Need To Promote Nigeria’s Non-oil Exports

Need To Promote Nigeria’s Non-oil Exports

Nigeria’s dependency on oil exports for government revenue, 80%, and foreign exchange earnings, 87%, has long been at odds with the sector’s contribution of just 8.33% to the country’s gross domestic product, GDP. Over 89 million Nigerians live in poverty, and there is huge potential to leverage non-oil sectors to benefit them particularly in the aftermath of the global oil shock triggered by the COVID-19 pandemic, which has exposed Nigeria’s economic vulnerability.

Non-oil exports can transform the structure of the Nigerian economy, support its diversification and help address its perennial forex challenges.

Non-oil sector of the Nigerian economy can generally be described as groups of economic activities which are outside the petroleum and gas industry or not directly linked to them.

These include: telecommunication services; financial sector, banking and insurance, services; tourism service, hotels, restaurants, parks, carnivals, movies; wholesale and retail trade; Health services; export trade; agricultural activities; mineral activities; power, conventional and renewable; Manufacturing; environmental services, cleaning, waste collection and recycling; R&D activities; ICT, among others.

Each of these activities consists of various businesses which engage a large chunk of the population. For instance, Tourism consists of hotels and restaurants, resorts/recreation parks, cultural activities, carnivals, movie industry, arts and crafts, comedy and more.

When viewed from this background, the general assumption that the non-oil sector refers to agricultural and mineral activities is misplaced and makes the assessment of the sector narrow.

The potentials of the sector are great as shown, for instance, Nigeria has established itself as the largest telecom market in Africa, the tourism industry had an expansive capacity in terms of revenue and employment generation valued in excess of N1tn and it is currently generating about N150bn yearly, with 300,000 workers in its employ.

Direct employment in the non-oil export companies alone is estimated at about 200,000 while indirect employment in the agriculture sector which gains from the market linkages provided by the exporting companies is estimated at over ten million

Nigeria’s third quarter 2022 Gross Domestic Product, GDP, figures which showed that the non-oil sector dominated economic performance by contributing 94.34% to the nation’s GDP, while the oil sector contributed 5.66% in the preceding quarter is something to cheer about as it underscored the increasing importance of the non-oil sector.

The development showed that the Federal Government’s drive for economic diversification from the oil to the non-oil sectors, given the volatile nature of crude oil prices is yielding the desired results.

Nigeria’s oil sector, which is its major source of revenue, has been faced with a myriad of challenges in recent times. Crude oil theft, which is its major challenge, had hindered oil production in some terminals and affected the Nigerian National Petroleum Company Limited’s, NNPCL, ability to remit forex to the federation account.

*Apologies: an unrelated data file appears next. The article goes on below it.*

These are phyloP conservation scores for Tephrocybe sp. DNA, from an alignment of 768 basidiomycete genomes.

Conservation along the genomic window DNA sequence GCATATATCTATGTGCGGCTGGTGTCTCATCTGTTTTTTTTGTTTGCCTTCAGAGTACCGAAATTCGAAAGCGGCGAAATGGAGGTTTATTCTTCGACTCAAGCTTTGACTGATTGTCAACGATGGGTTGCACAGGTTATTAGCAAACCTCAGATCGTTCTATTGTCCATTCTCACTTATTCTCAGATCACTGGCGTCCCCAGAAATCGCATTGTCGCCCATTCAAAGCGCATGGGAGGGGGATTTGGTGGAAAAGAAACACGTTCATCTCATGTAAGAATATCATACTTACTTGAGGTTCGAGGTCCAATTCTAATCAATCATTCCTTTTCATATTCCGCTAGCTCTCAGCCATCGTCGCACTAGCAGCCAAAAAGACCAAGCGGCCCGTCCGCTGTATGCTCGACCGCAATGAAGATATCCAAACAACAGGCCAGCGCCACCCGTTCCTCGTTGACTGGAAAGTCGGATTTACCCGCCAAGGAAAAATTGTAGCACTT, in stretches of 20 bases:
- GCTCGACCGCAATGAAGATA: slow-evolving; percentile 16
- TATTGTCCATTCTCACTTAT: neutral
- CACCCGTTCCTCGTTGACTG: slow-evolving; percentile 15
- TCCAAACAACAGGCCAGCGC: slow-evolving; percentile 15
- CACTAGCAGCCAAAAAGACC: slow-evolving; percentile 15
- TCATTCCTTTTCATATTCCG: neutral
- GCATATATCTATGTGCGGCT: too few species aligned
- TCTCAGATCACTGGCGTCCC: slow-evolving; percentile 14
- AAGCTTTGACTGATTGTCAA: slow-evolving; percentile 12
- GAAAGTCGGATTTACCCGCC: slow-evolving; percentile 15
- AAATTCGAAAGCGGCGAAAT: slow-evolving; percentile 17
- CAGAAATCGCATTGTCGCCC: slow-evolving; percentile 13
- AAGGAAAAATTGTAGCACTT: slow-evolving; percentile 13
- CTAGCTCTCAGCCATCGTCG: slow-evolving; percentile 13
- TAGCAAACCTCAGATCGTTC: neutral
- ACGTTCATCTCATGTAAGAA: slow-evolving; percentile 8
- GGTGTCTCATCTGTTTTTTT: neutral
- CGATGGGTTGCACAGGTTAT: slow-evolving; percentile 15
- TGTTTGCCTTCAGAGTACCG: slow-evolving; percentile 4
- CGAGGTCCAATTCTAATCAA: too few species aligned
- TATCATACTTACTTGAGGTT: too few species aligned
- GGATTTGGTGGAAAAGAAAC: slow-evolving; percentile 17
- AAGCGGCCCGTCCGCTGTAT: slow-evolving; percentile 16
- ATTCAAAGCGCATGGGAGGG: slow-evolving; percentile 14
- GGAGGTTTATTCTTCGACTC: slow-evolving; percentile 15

To show how bad it was, official forex receipt from crude oil sales into the country’s external reserves had dried up steadily from above $3bn monthly in 2014, to absolute zero dollars presently.

In order to avoid such disruptions and diversify the economy by promoting activities in the non-oil sector, in 2020, the Federal Government rolled out a N50 billion Export Expansion Facility Programme, EEFP under the N2.3 trillion National Economic Sustainability Plan

The programme was designed to increase Nigeria’s export capacity in the near term and export volumes in the medium term by supporting exporters, especially Micro, Small and Medium Entrepreneurs, MSMEs.

The EEFP targets 16 programmes in five areas, including capacity building, financing, market development, infrastructure, and institutional strengthening.

The Central Bank of Nigeria, CBN, has played a significant role in boosting financing options for non-oil export value chains through several ongoing initiatives. Its N500 bn Non-oil Export Stimulation Facility is designed to enhance access of exporters to concessionary finance and attract new investments in value-added non-oil exports production, while N300 billion Real Sector Support Facility; Differentiated Cash Reserve Requirement Facility, seek to increase the flow of credit to the real sector of the economy. 

We urge stakeholders in different sub-sectors to take advantage of the enormous potentials in the non-oil sector to boost the nation’s economy which hitherto was substantially dependent on oil.

The various agencies including the Export Promotion Council must think outside the box on how to encourage exportable products and boost our economy.

AljazirahNigeria urges the government to continually evaluate the progress of its various non-oil exports interventions

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